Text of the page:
After having tasted one of these, it makes a lot more sense to me why they’re used with spicy foods to make the spice more palatable. With all the nerves in your tongue going haywire, there’s not much space left to feel the pain that serious capsaicin spiciness can cause. Instead, you get the flavor of the spice, along with the crazy floral, sour, and salty impression from the peppercorns, but the chile pepper induced pain is masked. Yum!
Well, it’s finally winter here. Sort of. It poured rain so hard last Thursday that I drove through a couple of small ponds in the road on my way across town. The sight of cars plunging into puddles up to their noses is always entertaining, although I was a bit afraid my little car would float away. And, of course, I wished that it were a blizzard instead. We’re alternating between chilly, clear days, and dreary, wet, unremittingly gray ones. In the city, people seem to think that commenting on the weather is pointless small talk, but maybe spending almost every day of the past year outside has made me a little more attentive to what’s going on out there.
That, and the fact that the ice on the lake is always worth looking at.
More Chicago Beauty.
The Fullerton beach is gorgeous on a baffling, 70 degree day in early December.
Chicago, you’re pretty great.
Sometimes I miss the mountains, the goats, the chickens, the tractors, the abundance of beautiful food, and all of the amazing people I’ve met in the past year. And then sometimes there are moments when the skyline looks like this over the river.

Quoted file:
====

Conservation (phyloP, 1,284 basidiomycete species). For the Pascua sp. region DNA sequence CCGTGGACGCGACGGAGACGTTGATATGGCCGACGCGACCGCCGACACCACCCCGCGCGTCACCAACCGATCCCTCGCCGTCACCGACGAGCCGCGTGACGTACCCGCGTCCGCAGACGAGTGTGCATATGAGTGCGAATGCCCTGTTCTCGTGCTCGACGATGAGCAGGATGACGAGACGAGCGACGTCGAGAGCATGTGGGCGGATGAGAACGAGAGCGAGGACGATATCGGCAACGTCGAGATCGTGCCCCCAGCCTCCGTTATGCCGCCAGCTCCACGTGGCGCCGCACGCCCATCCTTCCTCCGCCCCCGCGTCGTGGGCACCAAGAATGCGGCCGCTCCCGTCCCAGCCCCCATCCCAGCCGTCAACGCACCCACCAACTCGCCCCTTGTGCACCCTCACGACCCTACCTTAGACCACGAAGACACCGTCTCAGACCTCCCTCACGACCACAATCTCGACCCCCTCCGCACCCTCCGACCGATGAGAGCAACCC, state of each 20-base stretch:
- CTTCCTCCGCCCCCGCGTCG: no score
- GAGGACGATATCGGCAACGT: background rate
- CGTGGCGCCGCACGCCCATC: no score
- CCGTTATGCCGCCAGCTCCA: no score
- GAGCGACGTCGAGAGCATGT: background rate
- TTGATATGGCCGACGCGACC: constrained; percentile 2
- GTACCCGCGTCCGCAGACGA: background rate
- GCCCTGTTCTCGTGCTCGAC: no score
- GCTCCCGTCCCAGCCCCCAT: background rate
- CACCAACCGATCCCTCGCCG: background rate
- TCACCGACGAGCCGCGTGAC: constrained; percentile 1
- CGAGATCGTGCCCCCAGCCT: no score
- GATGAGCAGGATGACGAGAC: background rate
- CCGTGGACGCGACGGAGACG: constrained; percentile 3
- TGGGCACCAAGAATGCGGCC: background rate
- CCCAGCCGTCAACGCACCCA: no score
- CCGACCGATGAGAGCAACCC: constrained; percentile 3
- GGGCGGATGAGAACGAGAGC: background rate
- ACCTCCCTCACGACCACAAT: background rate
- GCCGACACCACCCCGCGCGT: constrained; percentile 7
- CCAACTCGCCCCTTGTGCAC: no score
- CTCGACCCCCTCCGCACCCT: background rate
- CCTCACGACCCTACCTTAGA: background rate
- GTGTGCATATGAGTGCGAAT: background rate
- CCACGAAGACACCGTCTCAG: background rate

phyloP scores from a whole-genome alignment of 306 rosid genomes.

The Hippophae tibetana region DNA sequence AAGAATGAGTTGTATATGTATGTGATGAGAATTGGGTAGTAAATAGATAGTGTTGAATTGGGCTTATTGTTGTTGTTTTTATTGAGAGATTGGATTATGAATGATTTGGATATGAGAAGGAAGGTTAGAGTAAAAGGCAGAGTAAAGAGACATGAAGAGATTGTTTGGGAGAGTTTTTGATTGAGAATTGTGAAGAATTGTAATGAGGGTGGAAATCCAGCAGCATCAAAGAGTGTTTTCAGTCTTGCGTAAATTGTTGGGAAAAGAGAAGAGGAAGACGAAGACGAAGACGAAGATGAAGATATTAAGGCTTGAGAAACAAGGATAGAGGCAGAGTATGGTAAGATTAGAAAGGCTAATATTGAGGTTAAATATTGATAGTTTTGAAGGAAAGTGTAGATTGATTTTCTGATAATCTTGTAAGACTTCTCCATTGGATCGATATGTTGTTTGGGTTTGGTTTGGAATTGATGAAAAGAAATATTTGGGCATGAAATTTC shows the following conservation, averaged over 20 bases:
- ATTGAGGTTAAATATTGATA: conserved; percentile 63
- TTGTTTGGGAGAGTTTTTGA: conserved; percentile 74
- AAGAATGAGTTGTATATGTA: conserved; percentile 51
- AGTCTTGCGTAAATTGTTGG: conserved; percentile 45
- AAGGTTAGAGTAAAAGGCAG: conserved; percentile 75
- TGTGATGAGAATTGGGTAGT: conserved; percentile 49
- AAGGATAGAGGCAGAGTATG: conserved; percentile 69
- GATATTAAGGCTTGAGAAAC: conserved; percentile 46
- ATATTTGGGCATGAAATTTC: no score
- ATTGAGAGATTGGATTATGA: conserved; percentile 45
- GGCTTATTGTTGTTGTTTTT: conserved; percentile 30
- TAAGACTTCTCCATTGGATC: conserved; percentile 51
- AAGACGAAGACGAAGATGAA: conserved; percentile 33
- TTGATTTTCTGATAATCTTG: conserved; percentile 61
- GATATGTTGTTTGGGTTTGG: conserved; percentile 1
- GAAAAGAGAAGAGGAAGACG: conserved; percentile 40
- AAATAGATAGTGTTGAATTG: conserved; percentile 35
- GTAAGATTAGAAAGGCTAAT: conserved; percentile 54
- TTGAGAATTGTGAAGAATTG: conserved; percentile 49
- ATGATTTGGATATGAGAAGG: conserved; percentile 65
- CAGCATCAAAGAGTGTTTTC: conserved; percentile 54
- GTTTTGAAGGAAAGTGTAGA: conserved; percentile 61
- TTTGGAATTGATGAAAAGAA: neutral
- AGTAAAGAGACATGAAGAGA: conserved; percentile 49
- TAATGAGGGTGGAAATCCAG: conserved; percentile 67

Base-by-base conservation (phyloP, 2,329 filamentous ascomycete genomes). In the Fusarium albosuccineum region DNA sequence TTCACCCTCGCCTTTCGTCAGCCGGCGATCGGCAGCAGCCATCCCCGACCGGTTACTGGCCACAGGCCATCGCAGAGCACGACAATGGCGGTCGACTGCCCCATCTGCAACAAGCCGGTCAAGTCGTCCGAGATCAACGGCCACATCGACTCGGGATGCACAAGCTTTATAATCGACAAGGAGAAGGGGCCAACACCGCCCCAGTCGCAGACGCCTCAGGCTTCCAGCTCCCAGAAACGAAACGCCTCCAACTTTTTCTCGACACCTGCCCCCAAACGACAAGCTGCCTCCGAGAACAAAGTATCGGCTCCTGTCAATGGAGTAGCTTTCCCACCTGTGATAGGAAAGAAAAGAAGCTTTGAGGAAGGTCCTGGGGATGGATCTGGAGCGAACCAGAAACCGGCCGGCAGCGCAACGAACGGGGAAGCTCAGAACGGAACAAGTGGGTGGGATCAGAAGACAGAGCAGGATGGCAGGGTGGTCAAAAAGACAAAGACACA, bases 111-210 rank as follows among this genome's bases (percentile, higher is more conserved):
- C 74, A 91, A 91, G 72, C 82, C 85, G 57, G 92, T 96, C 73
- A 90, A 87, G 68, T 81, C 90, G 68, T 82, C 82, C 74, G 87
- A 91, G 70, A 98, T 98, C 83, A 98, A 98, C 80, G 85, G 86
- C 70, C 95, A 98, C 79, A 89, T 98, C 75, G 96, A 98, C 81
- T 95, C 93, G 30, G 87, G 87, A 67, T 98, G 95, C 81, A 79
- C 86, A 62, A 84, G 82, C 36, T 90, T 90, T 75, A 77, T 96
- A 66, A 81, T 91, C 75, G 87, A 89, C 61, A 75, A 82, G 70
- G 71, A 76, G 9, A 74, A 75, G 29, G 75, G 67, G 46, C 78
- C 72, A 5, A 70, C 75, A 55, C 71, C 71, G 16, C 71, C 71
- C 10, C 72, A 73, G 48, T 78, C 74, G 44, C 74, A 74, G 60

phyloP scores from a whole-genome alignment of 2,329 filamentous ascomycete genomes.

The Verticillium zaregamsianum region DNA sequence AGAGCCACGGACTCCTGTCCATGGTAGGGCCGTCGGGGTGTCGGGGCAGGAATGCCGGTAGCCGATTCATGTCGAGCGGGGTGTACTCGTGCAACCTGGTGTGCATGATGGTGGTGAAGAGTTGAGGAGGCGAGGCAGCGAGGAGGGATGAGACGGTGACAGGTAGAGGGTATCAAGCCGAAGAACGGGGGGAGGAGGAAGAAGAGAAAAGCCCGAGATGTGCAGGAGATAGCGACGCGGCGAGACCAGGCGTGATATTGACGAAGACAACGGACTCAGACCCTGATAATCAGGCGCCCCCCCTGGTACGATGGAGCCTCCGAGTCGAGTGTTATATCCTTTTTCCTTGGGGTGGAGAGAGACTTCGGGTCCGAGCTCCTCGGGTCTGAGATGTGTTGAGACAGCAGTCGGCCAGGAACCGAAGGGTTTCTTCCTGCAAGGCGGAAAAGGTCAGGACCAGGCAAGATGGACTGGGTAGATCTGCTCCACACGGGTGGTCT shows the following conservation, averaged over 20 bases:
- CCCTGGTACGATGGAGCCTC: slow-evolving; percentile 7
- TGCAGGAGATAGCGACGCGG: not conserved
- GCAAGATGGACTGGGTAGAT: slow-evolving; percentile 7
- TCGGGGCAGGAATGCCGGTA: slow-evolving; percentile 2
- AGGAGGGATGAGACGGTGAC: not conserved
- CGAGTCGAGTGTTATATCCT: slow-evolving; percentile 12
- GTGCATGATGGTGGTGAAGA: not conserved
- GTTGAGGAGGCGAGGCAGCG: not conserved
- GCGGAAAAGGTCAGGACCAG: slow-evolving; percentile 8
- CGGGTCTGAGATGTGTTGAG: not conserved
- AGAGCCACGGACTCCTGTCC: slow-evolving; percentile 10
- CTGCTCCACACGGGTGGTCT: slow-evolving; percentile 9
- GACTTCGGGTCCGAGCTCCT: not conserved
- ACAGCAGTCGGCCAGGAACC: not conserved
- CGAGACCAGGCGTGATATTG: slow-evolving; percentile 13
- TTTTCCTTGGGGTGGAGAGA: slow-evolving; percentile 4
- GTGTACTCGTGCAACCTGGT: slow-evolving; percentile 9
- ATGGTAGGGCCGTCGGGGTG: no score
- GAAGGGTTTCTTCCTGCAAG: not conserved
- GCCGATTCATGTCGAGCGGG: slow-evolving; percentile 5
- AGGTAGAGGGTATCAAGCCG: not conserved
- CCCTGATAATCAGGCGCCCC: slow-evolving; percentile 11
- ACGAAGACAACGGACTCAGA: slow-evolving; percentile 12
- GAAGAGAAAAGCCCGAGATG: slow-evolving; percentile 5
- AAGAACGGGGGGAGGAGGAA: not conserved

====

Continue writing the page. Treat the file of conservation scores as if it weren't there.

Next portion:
I slept in the hammock.
My friend in Maine also happens to live in one of the most amazing structures I’ve ever had the privilege of entering. Her house is a one room, wood stove heated, purple trimmed yurt. Before my visit the word ‘yurt’ didn’t really conjure up any gorgeous images for me.
A haphazard canvas tent?
A brightly colored building somewhere in Mongolia?
I wasn’t quite sure what to expect.
Turns out that a yurt can also be truly spectacular. This one looks sort of like a spaceship and one of these had a baby. Besides the giant front window, it’s got wood paneling on the walls, floor, and ceiling, and a little porthole of a skylight right in the center of the roof. The room is almost perfectly round, and the walls, including the front door, slope away from the floor at a pretty sharp angle. In order to open the heavy wooden door I had to use quite a bit of my own weight to tug on a rope tied to the handle. It was very Alice in Wonderland.